Difficulty IV
Length 3 Miles
Gauge CLACKAMAS RIVER ABOVE THREE LYNX CREEK, OR
Flow Range 2000 - 6000 CFS
Flow Rate as of: 1 hour ago ~ 725 [CFS]
Reach Info Last Updated 06/04/2019 7:46 pm

River Description


Roaring River is one of several exciting, adventurous tributaries to the Clackamas River. Reaching the put-in requires a 1.5 mile hike. The river is very remote with almost continuous rapids at most flows.

Check out the description and photos at Oregon Kayaking. You can check the website for more stories of exploring this drainage.

 

There is good flow information here.  For the stick gauge referred to there, Oregonkayaking.net suggests 2.2-2.5 feet for a first time trip, with anything over 3' being high. 

Rapid Descriptions

Comments

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Pete Giordano
|
7 years ago

Roaring River is Class IV with continuous rapids and a high potential for wood.

Gage Descriptions

There is no gauge on Roaring River but approximate flows can be estimated from the Clackamas River gauge. Generally the Clackamas River at 3 Lynx should be about 2500cfs for Roaring River to be runnable. Be sure to check the flow at the take-out to confirm river level. There is a stick gauge located in the last pool before the take-out on river-right. There is a faint trail on river-right from the take-out that leads to the pool or the gauge can be viewed from the trail leading out of Roaring River campground on river-left. 2.5' on the stick gauge is a good medium flow. If you can't find the stick gauge, the last rapid is very typical of the nature of the run although there are several harder rapids.

Directions Description


We have no additional detail on this route. Use the map below to calculate how to arrive to the main town from your zipcode.

No Accident Reports

Alerts

News

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Oregon Waterway Access Bill Set to Become Law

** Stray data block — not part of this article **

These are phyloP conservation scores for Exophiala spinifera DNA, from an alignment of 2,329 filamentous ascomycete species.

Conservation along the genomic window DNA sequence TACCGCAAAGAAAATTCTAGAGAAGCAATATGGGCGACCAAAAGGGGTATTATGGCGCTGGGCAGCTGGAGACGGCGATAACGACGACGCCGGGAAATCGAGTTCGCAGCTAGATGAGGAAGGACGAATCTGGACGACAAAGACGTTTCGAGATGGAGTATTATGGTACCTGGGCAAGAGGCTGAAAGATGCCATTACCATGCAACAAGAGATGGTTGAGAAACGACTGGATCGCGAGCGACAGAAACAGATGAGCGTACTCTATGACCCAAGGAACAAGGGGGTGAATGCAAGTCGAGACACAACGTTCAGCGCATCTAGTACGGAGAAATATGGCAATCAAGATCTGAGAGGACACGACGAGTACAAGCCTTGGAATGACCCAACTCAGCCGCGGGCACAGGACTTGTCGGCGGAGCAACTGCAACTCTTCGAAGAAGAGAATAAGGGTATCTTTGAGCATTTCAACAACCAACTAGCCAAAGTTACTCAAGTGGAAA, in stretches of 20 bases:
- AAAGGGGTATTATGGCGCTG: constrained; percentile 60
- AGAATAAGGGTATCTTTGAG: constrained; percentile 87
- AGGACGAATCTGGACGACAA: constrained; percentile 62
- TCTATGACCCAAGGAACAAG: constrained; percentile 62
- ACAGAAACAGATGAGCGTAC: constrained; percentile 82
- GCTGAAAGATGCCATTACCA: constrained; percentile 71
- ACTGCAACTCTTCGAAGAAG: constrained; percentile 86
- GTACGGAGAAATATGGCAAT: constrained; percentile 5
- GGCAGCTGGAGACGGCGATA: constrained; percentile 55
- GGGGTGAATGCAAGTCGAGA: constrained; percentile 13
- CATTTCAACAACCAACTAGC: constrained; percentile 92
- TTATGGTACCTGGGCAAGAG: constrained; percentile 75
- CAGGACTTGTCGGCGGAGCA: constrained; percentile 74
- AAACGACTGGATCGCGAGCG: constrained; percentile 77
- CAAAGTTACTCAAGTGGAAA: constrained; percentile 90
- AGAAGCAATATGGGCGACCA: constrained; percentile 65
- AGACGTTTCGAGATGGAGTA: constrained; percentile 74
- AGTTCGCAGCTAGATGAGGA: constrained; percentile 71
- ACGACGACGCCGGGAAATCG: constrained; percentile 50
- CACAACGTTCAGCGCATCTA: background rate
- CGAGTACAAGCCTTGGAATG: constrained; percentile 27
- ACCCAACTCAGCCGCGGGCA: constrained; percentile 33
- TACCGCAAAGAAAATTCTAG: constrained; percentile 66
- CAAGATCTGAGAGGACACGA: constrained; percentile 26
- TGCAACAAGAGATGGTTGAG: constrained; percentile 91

6/10/2019
Priscilla Macy

This week, Oregon House Bill 2835 re-passed the Oregon House on a 52-7 vote. Having earlier cleared the Senate, the bill now awaits a signature from the Governor to be signed into law. For decades, opportunities to protect and improve the ability of the public to access and legally use waterways for recreation have seen minimal progress, while efforts to severely limit access have been a consistent threat. Oregon House Bill 2835 is a pivotal piece of legislation in Oregon, and the first proactive waterway access bill in recent history to have made it through the state legislature.

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Matt Muir

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Thomas O'Keefe

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Pete Giordano

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Jacob Cruser

Revisions

Revision #Revision DateAuthorComment
1193001 07/28/04 n/a n/a
1199519 03/07/11 Thomas O'Keefe copy edit
1200784 11/02/11 Pete Giordano
1200785 11/02/11 Pete Giordano
1200788 11/03/11 Pete Giordano
1201330 05/19/12 Thomas O'Keefe photo added
1212683 06/04/19 Jacob Cruser updated image position
1205800 01/06/16 Jacob Cruser Updated gauge info